A Season of Peace: Tuesday, September 17, 2019

Making peace by disrupting systematic racism

Intellectual bigotry and racism

Joseph Jadway Marasigan

1 Corinthians 1:30 (NIV)

It is because of God that you are in Christ Jesus, who has become for us wisdom from God — that is,
our righteousness, holiness, and redemption.

 Reflection: In his letter to the Corinthians, the Apostle Paul warns his readers about the limitations of human wisdom. He lists some examples of people known for their intellectual prowess: “Where is the wise person? Where is the teacher of the law?” Paul admonishes early believers’ overbearing — and sometimes ruthless — desire to ‘get it all right.’

Heavy-handed and dogmatic clinging to what we believe to be “right” or “true” leads us to the kind of intellectual bigotry that makes racism so insidious. Racial and cultural insularity paves the slippery slope to prejudice and even supremacy, where we stop regarding certain ideas and beliefs as different from our own and start to see them as inferior.

Paul says that God has made foolish the purveyors of human wisdom. God regularly makes foolish the wisdom of this world. God’s wisdom is not about ‘getting it right.’ On the contrary, it calls us to listen and understand before we seek to be understood.

Christian wisdom can be found in the many ironies and paradoxes that God reveals to us in Scripture and in one another. Ultimately, God’s own nature is a paradox, for our righteous God loves sinners — loves us so much that God sent us his only Son.

Action: Let’s try a thought experiment: For a moment today, try holding your values, beliefs, language, and even your religion as a contingency — a product of time and chance. Radically doubt the vocabularies that justify your daily actions. Talk to someone from a different cultural background about their vocabularies and values. Suspend your own judgment about whose values are ‘closer to reality’ or ‘better,’ and listen for a whisper of the wisdom of God.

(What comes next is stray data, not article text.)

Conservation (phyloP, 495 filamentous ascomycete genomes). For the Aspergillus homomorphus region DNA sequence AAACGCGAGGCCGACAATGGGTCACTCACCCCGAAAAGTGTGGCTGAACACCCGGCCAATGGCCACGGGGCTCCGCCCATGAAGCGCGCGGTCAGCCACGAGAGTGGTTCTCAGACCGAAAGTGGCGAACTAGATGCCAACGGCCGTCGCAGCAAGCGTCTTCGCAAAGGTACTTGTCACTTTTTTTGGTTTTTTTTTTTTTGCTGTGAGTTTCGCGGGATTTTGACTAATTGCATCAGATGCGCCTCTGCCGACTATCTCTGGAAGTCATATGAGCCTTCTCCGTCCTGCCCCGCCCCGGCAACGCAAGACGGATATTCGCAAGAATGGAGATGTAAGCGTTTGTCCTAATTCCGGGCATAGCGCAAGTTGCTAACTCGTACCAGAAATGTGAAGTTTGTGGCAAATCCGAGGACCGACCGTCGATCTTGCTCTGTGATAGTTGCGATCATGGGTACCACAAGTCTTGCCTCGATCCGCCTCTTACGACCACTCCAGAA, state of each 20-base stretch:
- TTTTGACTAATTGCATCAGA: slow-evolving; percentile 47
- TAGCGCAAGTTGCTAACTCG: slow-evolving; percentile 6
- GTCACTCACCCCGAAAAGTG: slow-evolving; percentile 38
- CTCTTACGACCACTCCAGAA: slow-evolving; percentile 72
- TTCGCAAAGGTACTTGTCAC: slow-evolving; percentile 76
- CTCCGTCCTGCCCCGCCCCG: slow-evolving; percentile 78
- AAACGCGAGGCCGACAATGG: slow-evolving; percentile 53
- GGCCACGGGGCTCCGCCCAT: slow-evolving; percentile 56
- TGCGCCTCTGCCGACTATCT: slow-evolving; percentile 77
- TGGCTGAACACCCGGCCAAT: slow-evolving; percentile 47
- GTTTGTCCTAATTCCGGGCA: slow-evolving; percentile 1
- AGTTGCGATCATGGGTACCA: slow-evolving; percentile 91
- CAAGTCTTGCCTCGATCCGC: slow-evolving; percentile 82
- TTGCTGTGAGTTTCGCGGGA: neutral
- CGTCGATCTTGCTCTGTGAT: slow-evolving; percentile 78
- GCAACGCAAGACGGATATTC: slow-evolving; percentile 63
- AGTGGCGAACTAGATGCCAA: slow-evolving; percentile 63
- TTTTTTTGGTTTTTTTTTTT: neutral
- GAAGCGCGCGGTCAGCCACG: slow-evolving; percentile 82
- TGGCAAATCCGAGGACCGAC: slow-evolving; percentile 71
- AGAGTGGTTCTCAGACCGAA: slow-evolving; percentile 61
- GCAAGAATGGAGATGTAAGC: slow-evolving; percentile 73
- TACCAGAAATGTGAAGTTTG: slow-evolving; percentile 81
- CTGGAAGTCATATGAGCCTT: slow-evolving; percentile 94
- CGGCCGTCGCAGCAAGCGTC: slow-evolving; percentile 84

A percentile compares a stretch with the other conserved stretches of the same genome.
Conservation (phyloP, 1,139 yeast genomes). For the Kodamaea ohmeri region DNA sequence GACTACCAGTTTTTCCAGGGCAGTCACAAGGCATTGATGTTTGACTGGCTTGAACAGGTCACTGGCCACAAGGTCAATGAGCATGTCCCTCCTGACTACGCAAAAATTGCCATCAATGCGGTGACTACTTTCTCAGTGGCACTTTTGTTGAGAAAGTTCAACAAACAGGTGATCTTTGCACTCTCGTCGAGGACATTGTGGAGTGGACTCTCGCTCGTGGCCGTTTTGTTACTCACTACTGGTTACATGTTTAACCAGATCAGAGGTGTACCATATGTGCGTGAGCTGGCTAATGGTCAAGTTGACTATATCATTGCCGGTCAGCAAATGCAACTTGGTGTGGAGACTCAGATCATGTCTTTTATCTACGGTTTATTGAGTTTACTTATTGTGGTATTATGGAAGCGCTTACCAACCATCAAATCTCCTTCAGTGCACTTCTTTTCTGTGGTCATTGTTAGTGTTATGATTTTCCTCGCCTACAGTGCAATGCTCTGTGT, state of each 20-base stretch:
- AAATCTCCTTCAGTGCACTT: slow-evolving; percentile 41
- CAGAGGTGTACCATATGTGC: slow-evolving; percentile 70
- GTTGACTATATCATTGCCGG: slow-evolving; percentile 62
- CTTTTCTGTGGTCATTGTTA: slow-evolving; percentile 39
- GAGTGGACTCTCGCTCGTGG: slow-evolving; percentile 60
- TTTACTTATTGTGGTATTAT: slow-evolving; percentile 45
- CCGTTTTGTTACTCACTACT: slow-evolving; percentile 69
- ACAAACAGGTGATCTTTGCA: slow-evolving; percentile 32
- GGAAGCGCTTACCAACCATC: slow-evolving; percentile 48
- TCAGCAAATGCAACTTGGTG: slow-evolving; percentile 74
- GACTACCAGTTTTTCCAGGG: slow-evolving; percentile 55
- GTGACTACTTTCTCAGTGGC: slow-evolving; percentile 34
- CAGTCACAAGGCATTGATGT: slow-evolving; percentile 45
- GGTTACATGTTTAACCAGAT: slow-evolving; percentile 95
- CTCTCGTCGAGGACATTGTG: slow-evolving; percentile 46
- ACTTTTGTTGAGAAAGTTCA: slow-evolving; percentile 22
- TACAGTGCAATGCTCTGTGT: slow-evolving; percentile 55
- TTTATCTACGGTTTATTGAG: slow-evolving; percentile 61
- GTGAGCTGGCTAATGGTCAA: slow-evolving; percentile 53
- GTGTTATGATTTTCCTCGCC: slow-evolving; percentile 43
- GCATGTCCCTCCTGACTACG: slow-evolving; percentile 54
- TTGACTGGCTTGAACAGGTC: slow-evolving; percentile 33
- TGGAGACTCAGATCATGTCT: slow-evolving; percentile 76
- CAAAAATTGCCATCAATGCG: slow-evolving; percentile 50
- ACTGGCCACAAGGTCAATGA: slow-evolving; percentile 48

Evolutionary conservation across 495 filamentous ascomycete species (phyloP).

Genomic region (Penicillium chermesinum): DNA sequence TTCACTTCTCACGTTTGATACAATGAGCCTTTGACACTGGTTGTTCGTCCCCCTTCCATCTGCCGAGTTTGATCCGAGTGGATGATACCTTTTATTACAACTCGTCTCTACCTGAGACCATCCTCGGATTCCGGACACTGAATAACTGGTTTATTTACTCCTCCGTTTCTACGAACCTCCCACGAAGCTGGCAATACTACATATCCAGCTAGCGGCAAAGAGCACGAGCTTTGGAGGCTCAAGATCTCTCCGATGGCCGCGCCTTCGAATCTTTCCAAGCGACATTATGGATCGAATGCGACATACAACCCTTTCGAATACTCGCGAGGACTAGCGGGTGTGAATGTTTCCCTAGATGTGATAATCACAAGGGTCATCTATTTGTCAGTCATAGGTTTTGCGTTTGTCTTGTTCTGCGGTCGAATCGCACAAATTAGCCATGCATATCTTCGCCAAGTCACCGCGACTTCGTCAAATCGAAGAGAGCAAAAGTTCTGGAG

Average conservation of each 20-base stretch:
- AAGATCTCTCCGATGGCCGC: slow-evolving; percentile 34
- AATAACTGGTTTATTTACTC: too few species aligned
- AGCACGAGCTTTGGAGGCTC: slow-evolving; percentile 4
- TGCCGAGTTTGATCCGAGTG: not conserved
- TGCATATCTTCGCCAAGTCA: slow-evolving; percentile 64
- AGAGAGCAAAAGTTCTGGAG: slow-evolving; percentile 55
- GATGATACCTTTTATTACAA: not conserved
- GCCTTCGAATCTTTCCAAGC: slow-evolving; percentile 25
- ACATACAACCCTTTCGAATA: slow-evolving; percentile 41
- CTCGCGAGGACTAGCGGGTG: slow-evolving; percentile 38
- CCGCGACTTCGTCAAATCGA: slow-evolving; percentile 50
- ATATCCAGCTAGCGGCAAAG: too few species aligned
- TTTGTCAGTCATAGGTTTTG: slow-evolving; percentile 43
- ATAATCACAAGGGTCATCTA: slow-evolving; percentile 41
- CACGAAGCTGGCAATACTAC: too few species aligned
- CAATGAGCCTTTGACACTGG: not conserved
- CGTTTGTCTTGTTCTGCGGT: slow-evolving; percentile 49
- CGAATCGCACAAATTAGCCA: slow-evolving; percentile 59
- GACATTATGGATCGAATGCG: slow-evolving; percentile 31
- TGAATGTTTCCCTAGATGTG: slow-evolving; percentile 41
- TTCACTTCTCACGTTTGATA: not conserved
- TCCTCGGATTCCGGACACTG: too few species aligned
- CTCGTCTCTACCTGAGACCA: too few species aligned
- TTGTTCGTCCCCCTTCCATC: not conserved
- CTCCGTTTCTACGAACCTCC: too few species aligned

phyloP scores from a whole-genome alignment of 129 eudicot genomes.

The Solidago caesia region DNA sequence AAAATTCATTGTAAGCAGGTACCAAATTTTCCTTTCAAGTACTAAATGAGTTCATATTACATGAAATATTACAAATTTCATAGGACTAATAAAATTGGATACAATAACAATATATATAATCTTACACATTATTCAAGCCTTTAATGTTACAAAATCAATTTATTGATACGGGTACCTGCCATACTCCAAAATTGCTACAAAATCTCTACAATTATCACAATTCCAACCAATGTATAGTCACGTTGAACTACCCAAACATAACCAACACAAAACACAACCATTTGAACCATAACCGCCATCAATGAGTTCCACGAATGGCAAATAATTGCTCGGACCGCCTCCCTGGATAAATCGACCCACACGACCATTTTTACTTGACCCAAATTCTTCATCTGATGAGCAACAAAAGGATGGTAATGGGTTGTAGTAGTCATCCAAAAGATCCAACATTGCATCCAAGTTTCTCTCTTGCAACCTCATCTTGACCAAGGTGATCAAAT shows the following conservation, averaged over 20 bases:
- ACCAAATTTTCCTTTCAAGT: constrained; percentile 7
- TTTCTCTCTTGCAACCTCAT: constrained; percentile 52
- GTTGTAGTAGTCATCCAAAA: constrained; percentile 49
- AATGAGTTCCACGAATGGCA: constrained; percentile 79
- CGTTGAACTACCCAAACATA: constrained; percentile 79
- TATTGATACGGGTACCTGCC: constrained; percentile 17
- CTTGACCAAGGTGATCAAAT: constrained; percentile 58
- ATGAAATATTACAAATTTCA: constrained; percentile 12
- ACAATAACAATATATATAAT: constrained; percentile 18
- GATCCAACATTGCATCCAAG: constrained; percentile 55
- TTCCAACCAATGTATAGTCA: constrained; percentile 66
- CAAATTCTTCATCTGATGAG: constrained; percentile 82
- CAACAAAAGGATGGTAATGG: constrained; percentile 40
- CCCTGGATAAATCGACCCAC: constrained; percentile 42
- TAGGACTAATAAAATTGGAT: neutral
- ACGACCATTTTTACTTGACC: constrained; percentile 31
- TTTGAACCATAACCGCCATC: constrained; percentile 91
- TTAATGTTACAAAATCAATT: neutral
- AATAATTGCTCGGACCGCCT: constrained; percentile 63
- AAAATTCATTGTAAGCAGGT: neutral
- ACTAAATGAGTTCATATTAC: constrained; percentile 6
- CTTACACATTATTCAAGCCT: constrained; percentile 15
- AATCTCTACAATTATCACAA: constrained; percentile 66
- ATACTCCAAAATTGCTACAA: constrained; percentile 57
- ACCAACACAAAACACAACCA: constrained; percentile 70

Prayer: Heavenly God, we pray for peace in our lives — at school, at work, and in churches around the world. Turn our intolerance into love and acceptance. Look with compassion on the entire human race. Take away the arrogance and hatred which have made us indifferent to the needs of humankind. Break down the walls that separate us and reunite us in your bond of love. Amen.


Joseph Jadway ‘JJ’ Marasigan is a member of First Presbyterian Church of Forest Hills, NY, and currently serves as a delegate to the New York City Presbytery. He is a member of the Presbyterian Peace Fellowship Activist Council. He writes primarily on the areas of social justice, agrarian reform, and human rights.


This year’s A Season of Peace Resources are designed to help Presbyterians explore different forms and lenses for peacemaking. From the personal level to global issues, these reflections and prayers will help grow the faith and witness of the whole church. Through the 29 days of this year’s Season of Peace, we are invited to reflect upon:

  1. What does it mean to commit to Peace?
  2. Making peace by addressing root causes of poverty
  3. Making peace by disrupting systematic racism
  4. Making peace by ending violence
  5. Making peace by supporting refugees and migrants
  6. Partaking in peace in worship and at table this World Communion Sunday and through the Peace & Global Witness Offering


Each author represents a variety of vocations and experiences in peacemaking efforts. Individuals and households are invited to make use of these daily reflections beginning on Sunday, September 1, and concluding on World Communion Sunday, October 6.

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